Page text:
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Why I Won't Let My Disability Hold Me Back

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As anyone who lives with any kind of medical condition knows, it can be trying at times. Sometimes you don’t notice your difference as much as other times.

I have Moebius syndrome, which is a rare neurological condition. A few of my cranial nerves did not form properly, leaving me with facial paralysis and a speech impediment. The speech issue is the hardest thing for me on a daily basis.

Today I was at Starbucks and I ordered my usual nonfat iced white mocha. Sometimes the barista understands on the first try, but today it took me multiple times saying it for her to understand. There was a blender going in the background as well, so that made it even more challenging. What made it worse was that my dad was with me, and when things like that happen in the presence of other people, it’s a bit humiliating and makes me remember that yes, I am different.

If it were a few years ago and a barista didn’t understand me at Starbucks, I just would’ve changed my order to something easier to understand. The easy way out.

My last two years in a journalism program at college changed me. I will no longer be held back just because I have Moebius syndrome. I figured out a few things in college. It really shaped me as a person and made me realize that if I want to live, if I really want to have a life, I can’t let Moebius hold me back.

One thing I figured out is that there’s more than one way to get things done. I did a lot of emailing during the journalism program. It works a lot better for me than calling up someone on the phone. I can explain a bit about myself if they then want to follow up with a phone call. When I have to give my name at a doctor’s office or give my address to sign up for a library card, I often just give the person my driver’s license. It makes things a lot easier. If worse comes to worst, I write things down for people.

There is so much more to life than what you see inside your comfort zone. Going to college where I knew not one soul was absolutely terrifying, but I did it and met some of the best people who are now in my life for good. I’m even moving on to university in the fall. I believe you have to take risks and chances and step outside your comfort zone if you want to grow as a person. It will help you find who you’re truly supposed to be in life. I want to volunteer with and eventually work for non-profits (I did an internship with Autism Speaks Canada), I want to travel and I want to write a book.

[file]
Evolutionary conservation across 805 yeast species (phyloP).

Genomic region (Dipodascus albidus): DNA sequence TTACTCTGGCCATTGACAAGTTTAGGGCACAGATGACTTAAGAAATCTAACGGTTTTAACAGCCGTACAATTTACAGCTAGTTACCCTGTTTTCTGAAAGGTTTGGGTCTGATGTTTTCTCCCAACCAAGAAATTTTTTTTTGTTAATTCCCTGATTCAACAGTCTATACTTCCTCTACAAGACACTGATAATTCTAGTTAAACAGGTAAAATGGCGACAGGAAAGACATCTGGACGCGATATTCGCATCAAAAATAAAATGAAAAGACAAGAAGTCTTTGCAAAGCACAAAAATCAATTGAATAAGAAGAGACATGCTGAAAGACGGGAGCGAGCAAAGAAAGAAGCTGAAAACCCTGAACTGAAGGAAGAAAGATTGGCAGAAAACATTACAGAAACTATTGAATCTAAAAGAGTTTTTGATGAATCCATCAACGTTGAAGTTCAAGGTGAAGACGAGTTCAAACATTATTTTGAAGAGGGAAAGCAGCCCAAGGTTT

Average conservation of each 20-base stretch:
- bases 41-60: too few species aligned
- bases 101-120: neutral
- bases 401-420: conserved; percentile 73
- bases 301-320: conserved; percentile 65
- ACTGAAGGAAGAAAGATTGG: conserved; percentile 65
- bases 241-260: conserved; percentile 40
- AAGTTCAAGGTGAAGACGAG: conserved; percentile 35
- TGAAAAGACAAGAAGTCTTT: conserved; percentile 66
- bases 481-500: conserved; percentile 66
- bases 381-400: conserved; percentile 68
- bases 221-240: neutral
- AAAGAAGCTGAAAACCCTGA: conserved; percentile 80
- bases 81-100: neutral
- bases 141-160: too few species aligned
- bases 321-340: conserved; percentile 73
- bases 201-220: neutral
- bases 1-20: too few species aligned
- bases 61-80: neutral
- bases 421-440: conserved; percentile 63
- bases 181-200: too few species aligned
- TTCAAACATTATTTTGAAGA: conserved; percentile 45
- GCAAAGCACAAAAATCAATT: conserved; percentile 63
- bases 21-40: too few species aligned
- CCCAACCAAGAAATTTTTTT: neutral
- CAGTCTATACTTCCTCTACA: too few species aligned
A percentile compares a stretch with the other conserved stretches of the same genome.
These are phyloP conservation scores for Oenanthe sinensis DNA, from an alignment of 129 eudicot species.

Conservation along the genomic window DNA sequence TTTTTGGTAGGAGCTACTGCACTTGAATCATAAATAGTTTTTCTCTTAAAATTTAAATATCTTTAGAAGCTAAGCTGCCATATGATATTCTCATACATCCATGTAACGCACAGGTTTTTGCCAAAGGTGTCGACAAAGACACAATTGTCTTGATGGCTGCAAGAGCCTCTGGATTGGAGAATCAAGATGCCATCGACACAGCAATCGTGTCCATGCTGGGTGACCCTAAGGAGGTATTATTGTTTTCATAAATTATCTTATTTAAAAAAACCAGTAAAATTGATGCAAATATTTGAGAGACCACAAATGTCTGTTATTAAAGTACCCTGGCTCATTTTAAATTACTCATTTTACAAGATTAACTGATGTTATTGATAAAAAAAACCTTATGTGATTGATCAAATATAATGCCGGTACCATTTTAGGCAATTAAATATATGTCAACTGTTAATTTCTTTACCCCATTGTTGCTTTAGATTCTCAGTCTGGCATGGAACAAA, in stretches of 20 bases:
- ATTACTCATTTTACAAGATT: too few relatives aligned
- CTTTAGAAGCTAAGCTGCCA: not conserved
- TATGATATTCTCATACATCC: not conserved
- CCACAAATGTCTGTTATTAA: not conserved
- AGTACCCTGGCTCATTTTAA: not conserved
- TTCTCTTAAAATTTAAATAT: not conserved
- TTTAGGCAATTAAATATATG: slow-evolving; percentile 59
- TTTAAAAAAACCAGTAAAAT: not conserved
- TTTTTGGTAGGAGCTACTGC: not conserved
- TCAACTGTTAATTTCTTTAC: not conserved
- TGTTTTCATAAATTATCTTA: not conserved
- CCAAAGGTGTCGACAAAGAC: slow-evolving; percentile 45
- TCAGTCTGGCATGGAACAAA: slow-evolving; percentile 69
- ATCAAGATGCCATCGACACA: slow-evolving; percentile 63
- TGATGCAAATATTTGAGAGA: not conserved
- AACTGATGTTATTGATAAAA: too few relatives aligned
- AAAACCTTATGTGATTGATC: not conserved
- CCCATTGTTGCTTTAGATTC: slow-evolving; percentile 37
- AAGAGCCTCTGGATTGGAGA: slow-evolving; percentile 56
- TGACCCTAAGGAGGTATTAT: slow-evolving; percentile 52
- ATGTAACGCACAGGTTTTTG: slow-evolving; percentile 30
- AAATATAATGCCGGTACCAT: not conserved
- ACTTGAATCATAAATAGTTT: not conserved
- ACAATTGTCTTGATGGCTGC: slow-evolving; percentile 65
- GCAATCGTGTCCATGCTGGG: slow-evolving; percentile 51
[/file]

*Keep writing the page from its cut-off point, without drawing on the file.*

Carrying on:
The biggest thing I realized over the past few years is that I need to get out there and raise awareness of Moebius syndrome and other disabilities. As people with medical conditions, we are advocates. We can share our stories with the world and make the world a more tolerant and understanding place for all. This is what I want to do in life — be an advocate and raise awareness. Most of my writing in college was about disabilities, and that is my true passion in life. We all have a voice. Let’s use it to advocate for ourselves and for others!

Celebrating diversity and raising awareness of Moebius syndrome. (Photo by Kelsey Ferrill /The Press)

I implore all of you to look inside yourselves and see that you are worthy of so much in this life. We are all, regardless of our disabilities, worthy of so much. If you have dreams, chase them. If you have goals, get them done. Know that you can, because you can!

We also are the best advocates. We know what it’s like to live with medical conditions, and we have an opportunity to educate others, let people know what it’s like and really make them see that we’re all human beings trying to find our place in this world. Education and advocacy are vital to making the world better and more tolerant. When people know about our conditions, maybe they won’t feel the need to stare, point or make comments about us. We have the power to change the world, we really do.

This is why I will not let having a disability hold me back, and why I believe no one else should either. We are all worthy of so much. We are all Mighty.

Originally published: August 14, 2015
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